While on assignment in Somalia a few years back, I found myself sitting in the waiting room of the Mogadishu mayor’s office alongside a dozen Somali men—some in white robes, some in baggy suits. One of them—an old man with a cane who was clearly blind—started talking in Somali to my translator. The man had heard me speaking and wanted to know what the “beautiful woman” was doing there.

I laughed and said he couldn’t know if I was beautiful or not. The old man said he didn’t need to see a person to know that. He said he fell in love with his wife through her voice. He said he wrote a love song for her, then began singing the song out to the entire room.

Then the man announced that he never knows when he meets a woman if she is tiny or if she is gigantic, but all that matters is what happens in the bedroom anyway. My translator told me this, and I started to tense up, ready to be offended. Then the old man just smiled and said: “A man is conquered for life in the bedroom.”

I laughed, and we all laughed. I laughed together with a dozen Somali men in white robes and baggy suits in a country where men and women avoid eye contact. Then the old man started singing the song again.

There was no news in that tiny moment of human connection across cultures, and yet it was so important. It reminded me that I do this job to find that connection, that moment when culture falls away and two humans recognize each other. It also reminded me of a universal truth: old blind men can get away with quite a lot.

After 10 years of working as a foreign correspondent in Africa and Central Asia, I chose this year—the year that became the year of Trump—to come back to America. It has been a strange ride, reacquainting myself with my homeland at a time when American politics and American media are going through their own identity crisis.

And I’ve been having trouble figuring out where I belong. I’ve spent so much of my career forging connections with people from far-off cultures—sharing a joke, or a bureaucratic frustration, or a moment of terrible tragedy—and trying to translate that feeling to American readers who weren’t there, who can’t even imagine being there.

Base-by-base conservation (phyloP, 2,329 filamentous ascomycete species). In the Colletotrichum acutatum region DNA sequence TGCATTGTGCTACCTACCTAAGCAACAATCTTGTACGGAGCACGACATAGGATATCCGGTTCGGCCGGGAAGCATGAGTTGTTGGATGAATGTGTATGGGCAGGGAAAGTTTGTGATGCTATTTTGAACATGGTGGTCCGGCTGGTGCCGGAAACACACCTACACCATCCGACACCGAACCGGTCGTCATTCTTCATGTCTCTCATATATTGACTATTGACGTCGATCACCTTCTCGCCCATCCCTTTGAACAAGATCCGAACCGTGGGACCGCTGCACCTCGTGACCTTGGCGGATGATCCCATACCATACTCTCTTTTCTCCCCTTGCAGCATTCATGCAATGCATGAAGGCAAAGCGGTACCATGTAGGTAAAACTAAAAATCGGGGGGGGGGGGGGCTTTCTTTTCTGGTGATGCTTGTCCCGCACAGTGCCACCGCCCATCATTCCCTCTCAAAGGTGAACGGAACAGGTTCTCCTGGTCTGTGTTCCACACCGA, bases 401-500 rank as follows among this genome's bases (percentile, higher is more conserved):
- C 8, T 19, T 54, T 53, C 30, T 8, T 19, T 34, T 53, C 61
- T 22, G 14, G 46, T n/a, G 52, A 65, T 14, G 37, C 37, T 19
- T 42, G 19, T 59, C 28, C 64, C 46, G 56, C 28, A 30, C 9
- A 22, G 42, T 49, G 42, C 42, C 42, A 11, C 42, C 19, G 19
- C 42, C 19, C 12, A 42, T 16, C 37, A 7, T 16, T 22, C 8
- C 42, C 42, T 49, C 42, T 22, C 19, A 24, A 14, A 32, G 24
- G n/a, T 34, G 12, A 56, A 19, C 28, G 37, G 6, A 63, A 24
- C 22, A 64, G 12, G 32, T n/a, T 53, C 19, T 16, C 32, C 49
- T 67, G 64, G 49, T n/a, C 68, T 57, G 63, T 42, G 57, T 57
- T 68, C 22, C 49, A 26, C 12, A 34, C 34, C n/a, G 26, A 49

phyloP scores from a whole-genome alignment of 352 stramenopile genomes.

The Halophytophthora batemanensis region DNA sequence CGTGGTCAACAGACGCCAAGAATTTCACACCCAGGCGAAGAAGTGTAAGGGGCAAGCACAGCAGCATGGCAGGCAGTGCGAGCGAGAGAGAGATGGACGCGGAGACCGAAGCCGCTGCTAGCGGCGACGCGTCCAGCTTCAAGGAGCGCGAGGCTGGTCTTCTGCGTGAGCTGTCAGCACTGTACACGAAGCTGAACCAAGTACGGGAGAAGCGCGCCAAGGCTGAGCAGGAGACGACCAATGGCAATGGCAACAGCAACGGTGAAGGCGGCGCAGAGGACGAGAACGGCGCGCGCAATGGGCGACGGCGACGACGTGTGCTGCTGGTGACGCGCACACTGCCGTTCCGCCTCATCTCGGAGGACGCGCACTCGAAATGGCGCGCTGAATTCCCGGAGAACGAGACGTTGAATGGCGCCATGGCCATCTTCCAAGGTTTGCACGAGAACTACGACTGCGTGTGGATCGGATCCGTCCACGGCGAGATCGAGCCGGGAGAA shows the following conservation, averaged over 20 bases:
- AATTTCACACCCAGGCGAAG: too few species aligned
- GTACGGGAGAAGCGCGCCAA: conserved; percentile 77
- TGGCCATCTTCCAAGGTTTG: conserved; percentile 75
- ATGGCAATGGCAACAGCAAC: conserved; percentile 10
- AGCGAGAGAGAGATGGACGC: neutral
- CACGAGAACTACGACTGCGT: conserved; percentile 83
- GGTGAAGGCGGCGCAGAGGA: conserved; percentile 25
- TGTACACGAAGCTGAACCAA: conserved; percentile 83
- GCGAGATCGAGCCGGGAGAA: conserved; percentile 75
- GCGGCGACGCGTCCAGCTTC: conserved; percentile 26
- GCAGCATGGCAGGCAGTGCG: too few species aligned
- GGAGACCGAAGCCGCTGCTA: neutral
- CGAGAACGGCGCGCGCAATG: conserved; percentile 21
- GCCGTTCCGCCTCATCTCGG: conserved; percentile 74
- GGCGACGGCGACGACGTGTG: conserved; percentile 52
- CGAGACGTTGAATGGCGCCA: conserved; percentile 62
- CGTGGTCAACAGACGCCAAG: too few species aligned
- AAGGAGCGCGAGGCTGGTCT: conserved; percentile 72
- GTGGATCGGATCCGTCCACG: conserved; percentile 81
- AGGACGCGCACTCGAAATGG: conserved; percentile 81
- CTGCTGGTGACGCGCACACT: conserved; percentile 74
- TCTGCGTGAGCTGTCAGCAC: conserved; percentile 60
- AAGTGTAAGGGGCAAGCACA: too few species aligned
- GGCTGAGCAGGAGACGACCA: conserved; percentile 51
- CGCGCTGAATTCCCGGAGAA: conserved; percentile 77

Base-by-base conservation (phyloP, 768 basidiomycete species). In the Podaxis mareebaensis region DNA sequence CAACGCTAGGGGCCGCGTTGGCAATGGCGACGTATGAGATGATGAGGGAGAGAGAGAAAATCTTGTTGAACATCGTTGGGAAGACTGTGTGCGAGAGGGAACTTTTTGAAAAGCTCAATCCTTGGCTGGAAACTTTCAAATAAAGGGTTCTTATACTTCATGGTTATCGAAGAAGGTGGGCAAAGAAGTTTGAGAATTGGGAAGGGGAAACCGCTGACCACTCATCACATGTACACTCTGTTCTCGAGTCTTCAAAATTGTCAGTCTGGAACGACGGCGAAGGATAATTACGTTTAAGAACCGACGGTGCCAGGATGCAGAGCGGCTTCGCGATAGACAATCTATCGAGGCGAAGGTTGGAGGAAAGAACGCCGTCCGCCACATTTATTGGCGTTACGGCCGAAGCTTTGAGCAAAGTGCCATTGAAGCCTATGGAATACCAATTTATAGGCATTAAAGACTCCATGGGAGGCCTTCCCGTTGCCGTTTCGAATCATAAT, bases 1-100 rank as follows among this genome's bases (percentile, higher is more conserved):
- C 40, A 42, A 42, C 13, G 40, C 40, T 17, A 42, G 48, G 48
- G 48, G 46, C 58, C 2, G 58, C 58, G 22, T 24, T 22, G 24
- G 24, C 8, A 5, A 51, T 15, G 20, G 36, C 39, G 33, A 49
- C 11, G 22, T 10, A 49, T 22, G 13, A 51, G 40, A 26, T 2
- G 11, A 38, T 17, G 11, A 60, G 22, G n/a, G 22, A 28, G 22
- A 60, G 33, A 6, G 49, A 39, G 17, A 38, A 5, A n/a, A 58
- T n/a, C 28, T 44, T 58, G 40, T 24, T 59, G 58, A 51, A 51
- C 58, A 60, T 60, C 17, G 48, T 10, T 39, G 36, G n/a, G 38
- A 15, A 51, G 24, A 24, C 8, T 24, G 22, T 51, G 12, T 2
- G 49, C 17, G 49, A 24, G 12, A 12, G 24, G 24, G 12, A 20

Now I find myself trying to explain what’s going on in America to foreign friends. And as a native Kentuckian, I find myself trying to explain “middle America” to people in Cambridge, Massachusetts, where I’ve been on a fellowship. Neither of these roles feels as comfortable as the one of foreign correspondent. There are more landmines. Ideas of race and identity in the U.S. have changed in the time I’ve been away.

Sure, I came back to the States a couple times a year for holidays or weddings, and I read the news. But lived experience is different. I see it in the charged way people talk, or don’t talk, about race—the scars of Ferguson, the arguments over which lives matter. I see it in the casual way people mention the opioid epidemic and the intensity of debate about safe spaces. I see it in the polarized way people talk about my profession.

I’ve allowed myself to be a distant observer of the United States for years, protected from the impact of policy or social strife because I was off somewhere exotic doing something “important.” Now I have to learn to be a participant.

And I’m not sure exactly what that is going to look like. But I know it still has to involve translation.

It’s easier, of course, to translate a distant culture than a close one. Here, I have to contend with my own prejudices in a way I didn’t have to when I was abroad. In my own country, I’m more likely to jump to conclusions about people, because I feel like I know this place. But even among those I know best translation gets difficult: Americans are both my Clinton-voting, anti-death-penalty mother and my Trump-voting, pro-tax-cut uncle.

How am I going to explain them to each other when they stopped talking politics with each other years ago?

So far, the one thing I’ve found I can do is explain my role, as the media, to them both. I find myself explaining to both of them that most reporters don’t have agendas, that we’re just trying to get things right. Most journalists I know have a healthy disdain for politics—that’s why we’re journalists instead of politicians.

I’ve realized in these conversations that we, as journalists, haven’t really gotten our culture across to our audience. I, like many others, went into journalism partly because I prefer being the narrator. I like traveling between other people’s bubbles, being the person who helps the silo-ed see outside of their daily lives. I’m not as comfortable talking about my own values.

But it’s important for people to know the values of journalism and the culture we embrace. It’s important for them to know how seriously we take errors, how many times we go back to people to make sure we’re getting the most truthful truth out there. It’s important to explain that objectivity can still be a worthwhile value, even if we don’t always achieve it.

For me this involves trying to find a way to get more personal without getting less objective. I find that I share more of myself in interviews than I did when I was a younger journalist. I guess I’m trying to remind the person I’m talking to that we’re just two people trying to figure out some aspect of the world. I find myself wanting to write more essays like this one—where my own history is part of what I bring to the story.

There’s a real risk there of getting lost in ego or my own perspective. But maybe those silos have gotten so isolated that the only way to break through is to get a bit more personal. To share a joke, or a bureaucratic frustration, or a tragedy. Anything to try to remind us that we’re all sitting here together.

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